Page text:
Apple’s latest designs mark the end of casual, one-handed smartphone use. Instead, the device is meant to occupy more of your attention, more of the time.
Comcast sent me 10 pizzas. This isn’t nice; it’s manipulative.
The encounter between the Infowars host and the Florida senator offers a perfect summary of why life online is so terrible.
Two former athletes were killed playing a supposedly safer, video-game alternative to football.
Google and Facebook are easy scapegoats, but companies have been collecting, selling, and reusing your personal data for decades, and now that the public has finally noticed, it’s too late. The personal-data privacy war is long over, and you lost.
The freedom of adulthood makes parents lose touch with dread, and emptying the nest offers a certain, and sometimes unwelcome, return to it.
Two disasters in Europe are the latest examples of the decline of infrastructure—as an idea as much as a physical thing.
Shared, electric motor scooters are racing to catch up with Bird, Lime, and other kick-scooter brands, as tech companies attempt to reinvent urban mobility. But can these vehicles ever find a place in America?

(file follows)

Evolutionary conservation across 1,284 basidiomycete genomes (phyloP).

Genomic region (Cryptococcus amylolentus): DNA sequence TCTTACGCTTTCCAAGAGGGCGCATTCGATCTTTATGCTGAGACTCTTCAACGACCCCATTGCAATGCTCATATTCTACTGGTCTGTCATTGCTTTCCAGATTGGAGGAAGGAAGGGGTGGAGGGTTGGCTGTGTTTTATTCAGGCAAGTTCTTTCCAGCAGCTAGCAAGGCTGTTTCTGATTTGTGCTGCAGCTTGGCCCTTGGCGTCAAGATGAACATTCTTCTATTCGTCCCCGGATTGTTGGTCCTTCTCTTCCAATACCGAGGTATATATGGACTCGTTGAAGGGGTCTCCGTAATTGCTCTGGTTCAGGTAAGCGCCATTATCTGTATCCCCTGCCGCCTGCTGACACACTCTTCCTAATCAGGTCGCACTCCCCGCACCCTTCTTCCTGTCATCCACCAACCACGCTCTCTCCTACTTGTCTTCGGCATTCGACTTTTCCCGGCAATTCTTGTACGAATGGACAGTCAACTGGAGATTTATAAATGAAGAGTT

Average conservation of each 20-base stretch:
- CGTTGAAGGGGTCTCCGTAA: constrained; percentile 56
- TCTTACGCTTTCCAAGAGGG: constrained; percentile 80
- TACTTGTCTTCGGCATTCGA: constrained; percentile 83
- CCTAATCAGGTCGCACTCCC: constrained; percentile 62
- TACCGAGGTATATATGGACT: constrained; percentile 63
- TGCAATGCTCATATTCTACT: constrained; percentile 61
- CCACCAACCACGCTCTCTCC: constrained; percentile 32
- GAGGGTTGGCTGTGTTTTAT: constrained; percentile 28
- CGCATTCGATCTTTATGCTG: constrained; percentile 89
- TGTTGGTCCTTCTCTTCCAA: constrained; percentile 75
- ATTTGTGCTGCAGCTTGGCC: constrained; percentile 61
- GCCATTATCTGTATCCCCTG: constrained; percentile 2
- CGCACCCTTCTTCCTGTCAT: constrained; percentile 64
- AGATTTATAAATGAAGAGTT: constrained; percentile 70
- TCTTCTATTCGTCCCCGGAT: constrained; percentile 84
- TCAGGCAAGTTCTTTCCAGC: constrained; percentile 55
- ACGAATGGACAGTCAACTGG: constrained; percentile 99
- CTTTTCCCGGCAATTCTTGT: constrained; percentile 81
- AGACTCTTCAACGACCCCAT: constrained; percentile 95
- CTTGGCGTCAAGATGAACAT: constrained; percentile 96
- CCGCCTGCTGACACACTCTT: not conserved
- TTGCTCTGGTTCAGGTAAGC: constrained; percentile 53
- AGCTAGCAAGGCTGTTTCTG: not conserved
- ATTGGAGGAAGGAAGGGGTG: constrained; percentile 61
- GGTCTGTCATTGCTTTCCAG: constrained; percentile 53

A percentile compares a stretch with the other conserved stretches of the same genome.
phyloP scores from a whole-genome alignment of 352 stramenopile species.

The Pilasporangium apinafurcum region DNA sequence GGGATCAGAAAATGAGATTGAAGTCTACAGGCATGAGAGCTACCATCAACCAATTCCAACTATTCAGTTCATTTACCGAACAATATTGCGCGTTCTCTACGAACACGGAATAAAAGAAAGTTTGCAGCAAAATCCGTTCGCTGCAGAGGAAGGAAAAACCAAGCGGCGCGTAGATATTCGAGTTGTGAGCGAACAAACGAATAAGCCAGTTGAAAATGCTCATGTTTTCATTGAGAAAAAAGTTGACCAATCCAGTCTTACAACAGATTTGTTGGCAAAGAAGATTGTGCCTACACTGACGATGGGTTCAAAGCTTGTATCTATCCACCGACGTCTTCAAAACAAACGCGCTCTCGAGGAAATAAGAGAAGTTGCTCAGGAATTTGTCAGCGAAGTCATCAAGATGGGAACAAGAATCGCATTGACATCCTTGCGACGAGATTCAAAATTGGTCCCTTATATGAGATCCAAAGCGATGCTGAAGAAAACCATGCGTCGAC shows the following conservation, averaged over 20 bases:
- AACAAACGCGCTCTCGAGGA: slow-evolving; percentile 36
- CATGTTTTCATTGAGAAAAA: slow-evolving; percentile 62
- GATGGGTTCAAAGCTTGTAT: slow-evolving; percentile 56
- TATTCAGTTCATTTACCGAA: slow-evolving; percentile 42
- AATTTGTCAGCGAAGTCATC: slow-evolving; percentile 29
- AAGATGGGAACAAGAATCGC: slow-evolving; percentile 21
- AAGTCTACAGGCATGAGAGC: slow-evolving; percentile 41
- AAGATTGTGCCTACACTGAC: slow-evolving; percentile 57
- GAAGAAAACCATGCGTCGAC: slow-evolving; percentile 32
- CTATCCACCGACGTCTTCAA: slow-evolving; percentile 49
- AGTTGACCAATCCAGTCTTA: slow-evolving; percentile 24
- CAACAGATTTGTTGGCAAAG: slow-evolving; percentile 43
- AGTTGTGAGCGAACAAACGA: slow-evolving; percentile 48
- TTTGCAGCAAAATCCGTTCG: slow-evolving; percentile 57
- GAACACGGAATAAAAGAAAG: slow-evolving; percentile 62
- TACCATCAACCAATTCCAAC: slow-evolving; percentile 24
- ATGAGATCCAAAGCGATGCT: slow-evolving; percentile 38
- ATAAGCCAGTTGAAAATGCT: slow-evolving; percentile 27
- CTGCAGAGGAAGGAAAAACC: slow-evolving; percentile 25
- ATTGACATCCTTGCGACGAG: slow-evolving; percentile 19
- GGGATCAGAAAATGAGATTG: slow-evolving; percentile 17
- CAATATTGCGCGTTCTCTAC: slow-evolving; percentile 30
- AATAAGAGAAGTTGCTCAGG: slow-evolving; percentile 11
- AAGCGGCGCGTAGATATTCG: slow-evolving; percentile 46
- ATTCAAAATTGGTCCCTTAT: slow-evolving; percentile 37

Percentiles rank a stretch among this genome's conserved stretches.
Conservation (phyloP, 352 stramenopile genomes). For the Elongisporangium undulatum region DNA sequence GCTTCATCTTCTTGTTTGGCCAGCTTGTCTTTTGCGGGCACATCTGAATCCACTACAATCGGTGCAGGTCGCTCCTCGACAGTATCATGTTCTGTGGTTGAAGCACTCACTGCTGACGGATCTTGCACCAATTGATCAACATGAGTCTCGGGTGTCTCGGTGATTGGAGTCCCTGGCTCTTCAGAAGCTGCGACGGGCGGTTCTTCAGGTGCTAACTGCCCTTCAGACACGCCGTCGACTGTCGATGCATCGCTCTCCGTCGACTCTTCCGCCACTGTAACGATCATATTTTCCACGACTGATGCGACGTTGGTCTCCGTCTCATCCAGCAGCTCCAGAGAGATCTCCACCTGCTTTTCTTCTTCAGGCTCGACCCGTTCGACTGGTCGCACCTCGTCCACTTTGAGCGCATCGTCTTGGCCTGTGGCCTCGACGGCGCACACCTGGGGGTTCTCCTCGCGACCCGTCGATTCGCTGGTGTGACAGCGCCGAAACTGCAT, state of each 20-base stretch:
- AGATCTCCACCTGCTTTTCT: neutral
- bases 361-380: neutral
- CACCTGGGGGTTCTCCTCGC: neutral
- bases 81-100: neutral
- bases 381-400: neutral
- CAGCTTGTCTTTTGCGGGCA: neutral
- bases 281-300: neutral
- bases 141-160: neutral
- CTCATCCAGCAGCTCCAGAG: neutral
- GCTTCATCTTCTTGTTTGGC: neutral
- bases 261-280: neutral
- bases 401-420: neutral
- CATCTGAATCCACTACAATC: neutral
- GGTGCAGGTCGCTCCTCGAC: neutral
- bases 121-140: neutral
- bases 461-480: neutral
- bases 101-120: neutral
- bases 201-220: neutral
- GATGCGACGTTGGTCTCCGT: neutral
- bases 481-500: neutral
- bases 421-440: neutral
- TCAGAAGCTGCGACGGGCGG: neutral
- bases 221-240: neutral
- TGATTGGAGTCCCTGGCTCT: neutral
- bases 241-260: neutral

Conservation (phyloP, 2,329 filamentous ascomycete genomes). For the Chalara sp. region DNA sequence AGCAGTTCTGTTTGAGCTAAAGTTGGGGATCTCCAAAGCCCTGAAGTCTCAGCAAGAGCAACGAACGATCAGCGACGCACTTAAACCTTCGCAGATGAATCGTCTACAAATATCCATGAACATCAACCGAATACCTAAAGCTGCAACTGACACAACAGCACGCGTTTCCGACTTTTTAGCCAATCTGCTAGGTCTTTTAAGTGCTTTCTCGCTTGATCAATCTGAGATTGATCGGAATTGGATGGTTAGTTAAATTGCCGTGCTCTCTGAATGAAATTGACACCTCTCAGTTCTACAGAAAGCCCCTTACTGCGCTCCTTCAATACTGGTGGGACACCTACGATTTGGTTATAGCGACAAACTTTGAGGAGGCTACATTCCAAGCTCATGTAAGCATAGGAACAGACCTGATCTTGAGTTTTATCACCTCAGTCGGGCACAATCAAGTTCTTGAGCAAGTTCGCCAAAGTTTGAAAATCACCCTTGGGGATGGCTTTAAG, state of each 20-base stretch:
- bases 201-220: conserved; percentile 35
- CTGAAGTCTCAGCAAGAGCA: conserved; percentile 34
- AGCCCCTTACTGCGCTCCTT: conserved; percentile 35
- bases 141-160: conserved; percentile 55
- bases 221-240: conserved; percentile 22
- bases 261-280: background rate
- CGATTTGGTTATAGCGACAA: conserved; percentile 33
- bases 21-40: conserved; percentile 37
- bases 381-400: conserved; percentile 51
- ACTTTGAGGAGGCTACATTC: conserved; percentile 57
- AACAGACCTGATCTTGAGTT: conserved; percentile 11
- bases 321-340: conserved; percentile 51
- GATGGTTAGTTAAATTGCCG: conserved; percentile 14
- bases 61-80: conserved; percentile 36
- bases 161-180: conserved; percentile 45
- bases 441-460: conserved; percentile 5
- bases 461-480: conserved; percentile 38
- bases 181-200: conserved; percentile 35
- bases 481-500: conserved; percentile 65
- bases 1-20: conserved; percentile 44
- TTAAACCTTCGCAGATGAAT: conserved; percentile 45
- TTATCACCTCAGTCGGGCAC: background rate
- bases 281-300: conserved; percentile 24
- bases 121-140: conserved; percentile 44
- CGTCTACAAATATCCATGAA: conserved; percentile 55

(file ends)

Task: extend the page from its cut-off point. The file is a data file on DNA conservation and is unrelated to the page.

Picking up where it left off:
This is what it really looks like to “change the world.”
The company found, and removed, possible election interference on its platforms. But the government, and the world, is too reliant on the company to protect democracy.
But that doesn’t mean the company is doomed.
The European Commission’s record-breaking fines for Google foreshadow a larger regulatory invasion of the U.S. technology industry.
A new law in Georgia discourages drivers from even touching a screen. Whether or not it improves safety, it could help break people’s phone habits.
… and a reminder that your photo is probably stored in a government database.
The World Health Organization has proposed a behavioral addiction pathology for excessive video-game playing. But maybe the problem is in the economy more than the mind.
The hyperlocal social-media platform highlights small grievances—and proves that neighbors have more in common than they think.
The company’s slick, wireless earbuds work great, but they foreshadow startling changes to the social fabric.
A flowing, connected interior—once a fringe experiment of American architectural modernism—has become ubiquitous, and beloved. But it promises a liberation from housework that remains a fantasy.
But it was just a resolution to “disapprove”—a far cry from stopping the repeal.
The format, made popular by Snapchat and Instagram, is the native genre of glass rectangles.